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4 Wordle features we really don't want to lose

Ah, Wordle. It's the phenomenally popular daily web-based puzzle game that seemed to make these unprecedented times slightly more okay. Today's news that it's been bought by the New York Times has the internet both nervous and excited about Wordle's future – and there are some pretty strong feelings flying around. 

Fans are worried about their favourite five-letter word puzzle growing more complicated, becoming infested with ads and, most pertinently, ending up behind a paywall – and while it's too early to tell what's in store, we can certainly understand users' concern. Here's what we don't want to change. (Inspired to create your own game that might eventually sell for seven figures? Check out the best web design tools.)

01. Keep it simple

Wordle

(Image credit: Future owns)

The beauty of Wordle is, of course, its simplicity. From the greyscale colour scheme (aside from those all-important orange and green letters), there's something almost meditative about staring at such a simple UI. We just hope the New York Times version of Wordle doesn't throw all manner of colourful distractions (such as ads) into the mix. We wouldn't be surprised to see Wordle somewhat reimagined in NYT's house style – but thankfully, that's pretty black-and-white too. It just might involve some new typography. 

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02. Keep it awkward

Wordle

(Image credit: Future)

While the UI might be simple, part of the charm of Wordle is that it doesn't make things too easy for us. Know that the third letter of the word is an 'O'? You can't just plonk it in there for ease and work around it – you've got to start from the beginning. This forces you to visualise the whole word in your head, and that's where the real brain exercise begins. Wordle also won't tell you if a letter you've guessed correctly features more than once. It's touches like this that ensure every day's word is sufficiently challenging.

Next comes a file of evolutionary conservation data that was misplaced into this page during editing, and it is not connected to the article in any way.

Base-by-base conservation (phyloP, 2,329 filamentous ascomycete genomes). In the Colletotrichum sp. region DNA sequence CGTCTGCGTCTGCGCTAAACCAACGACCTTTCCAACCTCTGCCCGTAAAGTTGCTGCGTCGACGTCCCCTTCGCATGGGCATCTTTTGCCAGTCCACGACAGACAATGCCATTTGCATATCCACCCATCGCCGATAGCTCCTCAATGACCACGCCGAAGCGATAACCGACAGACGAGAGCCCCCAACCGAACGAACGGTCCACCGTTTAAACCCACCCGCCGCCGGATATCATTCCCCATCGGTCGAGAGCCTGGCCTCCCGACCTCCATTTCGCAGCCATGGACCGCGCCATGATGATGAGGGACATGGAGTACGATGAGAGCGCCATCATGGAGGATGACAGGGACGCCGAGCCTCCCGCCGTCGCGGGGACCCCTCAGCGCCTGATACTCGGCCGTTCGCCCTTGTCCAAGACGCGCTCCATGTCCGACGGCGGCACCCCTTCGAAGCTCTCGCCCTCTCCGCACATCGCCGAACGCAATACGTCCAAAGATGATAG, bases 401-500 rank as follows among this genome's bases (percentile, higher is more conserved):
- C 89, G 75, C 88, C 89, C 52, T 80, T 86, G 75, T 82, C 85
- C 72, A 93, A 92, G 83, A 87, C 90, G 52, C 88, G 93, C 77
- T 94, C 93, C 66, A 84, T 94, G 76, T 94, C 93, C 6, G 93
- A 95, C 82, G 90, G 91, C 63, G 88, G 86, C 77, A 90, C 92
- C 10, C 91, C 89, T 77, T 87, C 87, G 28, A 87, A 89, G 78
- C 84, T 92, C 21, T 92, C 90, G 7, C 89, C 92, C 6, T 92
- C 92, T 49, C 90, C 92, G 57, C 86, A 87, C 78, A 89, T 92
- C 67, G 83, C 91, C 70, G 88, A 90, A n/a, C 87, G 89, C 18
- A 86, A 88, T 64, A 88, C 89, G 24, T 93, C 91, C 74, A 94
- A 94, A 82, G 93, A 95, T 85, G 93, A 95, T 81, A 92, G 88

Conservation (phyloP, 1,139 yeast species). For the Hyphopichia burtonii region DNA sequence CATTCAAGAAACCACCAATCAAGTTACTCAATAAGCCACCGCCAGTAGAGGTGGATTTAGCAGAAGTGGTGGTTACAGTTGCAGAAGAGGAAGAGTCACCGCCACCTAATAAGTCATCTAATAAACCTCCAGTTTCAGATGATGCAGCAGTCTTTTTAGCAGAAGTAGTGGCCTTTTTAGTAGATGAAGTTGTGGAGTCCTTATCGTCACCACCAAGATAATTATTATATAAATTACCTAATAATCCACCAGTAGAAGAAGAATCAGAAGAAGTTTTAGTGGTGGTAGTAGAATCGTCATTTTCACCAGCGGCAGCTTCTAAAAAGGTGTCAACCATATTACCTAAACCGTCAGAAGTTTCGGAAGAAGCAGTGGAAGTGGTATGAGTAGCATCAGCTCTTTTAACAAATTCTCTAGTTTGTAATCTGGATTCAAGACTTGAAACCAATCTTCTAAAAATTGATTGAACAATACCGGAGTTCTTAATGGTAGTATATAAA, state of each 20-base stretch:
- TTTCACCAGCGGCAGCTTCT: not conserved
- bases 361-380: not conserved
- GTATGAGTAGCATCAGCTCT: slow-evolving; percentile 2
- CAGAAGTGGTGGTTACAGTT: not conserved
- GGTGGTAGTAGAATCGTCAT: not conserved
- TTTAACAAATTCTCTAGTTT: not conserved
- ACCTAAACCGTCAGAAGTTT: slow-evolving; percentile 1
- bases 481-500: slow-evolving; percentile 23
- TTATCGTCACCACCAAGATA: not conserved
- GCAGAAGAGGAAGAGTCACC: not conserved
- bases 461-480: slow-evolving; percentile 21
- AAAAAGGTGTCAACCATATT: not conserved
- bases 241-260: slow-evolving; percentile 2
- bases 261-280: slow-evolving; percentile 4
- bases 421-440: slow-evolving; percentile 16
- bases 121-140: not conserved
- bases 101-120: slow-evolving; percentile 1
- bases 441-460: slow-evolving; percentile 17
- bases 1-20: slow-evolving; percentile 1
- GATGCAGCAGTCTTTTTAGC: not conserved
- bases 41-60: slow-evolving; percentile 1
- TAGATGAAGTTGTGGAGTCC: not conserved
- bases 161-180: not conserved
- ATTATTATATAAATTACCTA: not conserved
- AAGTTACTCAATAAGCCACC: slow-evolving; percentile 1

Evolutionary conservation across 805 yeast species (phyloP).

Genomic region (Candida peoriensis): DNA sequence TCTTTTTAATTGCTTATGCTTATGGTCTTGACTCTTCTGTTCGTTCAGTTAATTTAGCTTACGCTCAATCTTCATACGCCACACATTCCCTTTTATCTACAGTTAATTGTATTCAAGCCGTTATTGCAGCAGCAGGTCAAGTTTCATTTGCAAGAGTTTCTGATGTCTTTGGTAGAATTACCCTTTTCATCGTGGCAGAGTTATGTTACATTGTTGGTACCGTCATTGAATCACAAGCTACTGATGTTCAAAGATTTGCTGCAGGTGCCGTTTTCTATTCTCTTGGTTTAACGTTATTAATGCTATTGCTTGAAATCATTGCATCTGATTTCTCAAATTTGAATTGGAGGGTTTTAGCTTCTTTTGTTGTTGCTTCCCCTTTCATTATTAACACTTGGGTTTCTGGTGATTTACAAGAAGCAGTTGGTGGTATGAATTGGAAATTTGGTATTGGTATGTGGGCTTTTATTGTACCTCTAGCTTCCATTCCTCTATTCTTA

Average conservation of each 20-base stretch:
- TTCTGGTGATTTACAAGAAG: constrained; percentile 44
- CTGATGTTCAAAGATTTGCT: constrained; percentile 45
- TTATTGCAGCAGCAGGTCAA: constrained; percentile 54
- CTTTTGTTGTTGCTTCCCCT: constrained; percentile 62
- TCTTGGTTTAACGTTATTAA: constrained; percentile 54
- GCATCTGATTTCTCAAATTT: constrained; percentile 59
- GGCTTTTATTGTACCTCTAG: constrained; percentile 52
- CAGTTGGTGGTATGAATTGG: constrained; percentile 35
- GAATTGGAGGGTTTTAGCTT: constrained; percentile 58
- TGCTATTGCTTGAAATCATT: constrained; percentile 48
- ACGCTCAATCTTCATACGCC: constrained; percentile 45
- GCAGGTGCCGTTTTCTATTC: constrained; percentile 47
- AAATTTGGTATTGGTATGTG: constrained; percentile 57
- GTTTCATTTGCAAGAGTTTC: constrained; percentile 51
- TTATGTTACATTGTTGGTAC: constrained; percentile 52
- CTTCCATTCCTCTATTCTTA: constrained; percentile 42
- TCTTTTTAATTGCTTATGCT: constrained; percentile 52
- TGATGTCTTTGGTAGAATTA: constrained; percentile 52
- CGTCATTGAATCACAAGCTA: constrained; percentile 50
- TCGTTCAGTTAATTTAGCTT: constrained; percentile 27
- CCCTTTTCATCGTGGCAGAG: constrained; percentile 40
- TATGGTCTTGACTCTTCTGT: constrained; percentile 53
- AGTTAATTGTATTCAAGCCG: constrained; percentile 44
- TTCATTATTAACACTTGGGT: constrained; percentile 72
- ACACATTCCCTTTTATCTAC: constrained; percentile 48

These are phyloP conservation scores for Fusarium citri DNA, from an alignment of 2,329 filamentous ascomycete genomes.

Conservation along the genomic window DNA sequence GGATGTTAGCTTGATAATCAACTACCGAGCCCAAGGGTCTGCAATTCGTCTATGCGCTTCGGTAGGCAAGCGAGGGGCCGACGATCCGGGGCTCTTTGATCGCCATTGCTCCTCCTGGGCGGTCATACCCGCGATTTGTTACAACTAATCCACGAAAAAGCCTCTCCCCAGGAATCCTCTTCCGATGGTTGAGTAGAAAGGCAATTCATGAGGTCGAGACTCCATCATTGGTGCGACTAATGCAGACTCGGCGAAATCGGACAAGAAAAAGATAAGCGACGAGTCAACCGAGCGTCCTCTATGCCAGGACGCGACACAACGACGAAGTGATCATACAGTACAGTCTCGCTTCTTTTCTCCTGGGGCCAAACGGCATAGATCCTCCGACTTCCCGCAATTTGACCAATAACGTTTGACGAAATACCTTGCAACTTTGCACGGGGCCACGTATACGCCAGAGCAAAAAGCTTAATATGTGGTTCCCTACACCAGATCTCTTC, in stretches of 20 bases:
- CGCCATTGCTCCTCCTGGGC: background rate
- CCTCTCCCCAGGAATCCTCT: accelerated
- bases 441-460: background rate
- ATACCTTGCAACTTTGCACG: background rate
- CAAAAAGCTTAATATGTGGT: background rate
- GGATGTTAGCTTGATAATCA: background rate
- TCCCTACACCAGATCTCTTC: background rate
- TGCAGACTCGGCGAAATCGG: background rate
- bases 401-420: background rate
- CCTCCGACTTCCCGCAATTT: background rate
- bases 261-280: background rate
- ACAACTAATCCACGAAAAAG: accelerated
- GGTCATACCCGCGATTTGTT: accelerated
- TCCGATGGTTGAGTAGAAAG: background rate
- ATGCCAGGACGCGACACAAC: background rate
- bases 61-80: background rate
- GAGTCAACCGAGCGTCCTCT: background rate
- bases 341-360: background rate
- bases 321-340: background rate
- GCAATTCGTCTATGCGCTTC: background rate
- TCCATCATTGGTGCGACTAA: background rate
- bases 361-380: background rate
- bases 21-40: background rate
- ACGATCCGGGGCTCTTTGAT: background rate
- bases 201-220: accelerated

03. Keep it daily

With so much content at our fingertips these days, part of the joy of Wordle is its scarcity. Perhaps what's kept millions of users coming back day after day is the briefness of the experience – one you've found the word, that's it until tomorrow. We hope this stays the case, and NYT doesn't decide to throw in a bunch of extra challenges.

04. Keep it free 

As the fairytale goes, Josh Wardle created Wordle for his girlfriend who loved word games, and shared his gift with the world for free. Along with the fun and simplicity of the game, the 'freeness' is of course part of the appeal, creating a sense of community that leaves nobody excluded – Wordle is for everybody.

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Wardle's Tweet says that Wordle will "be free to play for everyone". The New York Times' statement says, "At the time it moves to The New York Times, Wordle will be free to play for new and existing players, and no changes will be made to its gameplay." That "at the time" detail is a little worrying – we hope the game remains free for a long as it lives on the New York Times. 

Time will tell whether everyone's favourite word game will retain its popularity when it moves house, but one things's for sure – it's already brightened up the start of 2022. Looking for a slightly more advanced gaming experience? Check out the best Nintendo Switch deals.

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Daniel Piper
Daniel Piper

Daniel Piper is Creative Bloq’s Senior News Editor. As the brand’s Apple authority, he covers all things Mac, iPhone, iPad and the rest. He also reports on the worlds of design, branding and tech. Daniel joined Future in 2020 (an eventful year, to say the least) after working in copywriting and digital marketing with brands including ITV, NBC, Channel 4 and more. Outside of Future, Daniel is a global poetry slam champion and has performed at festivals including Latitude, Bestival and more. He is the author of Arbitrary and Unnecessary: The Selected Works of Daniel Piper (Selected by Daniel Piper).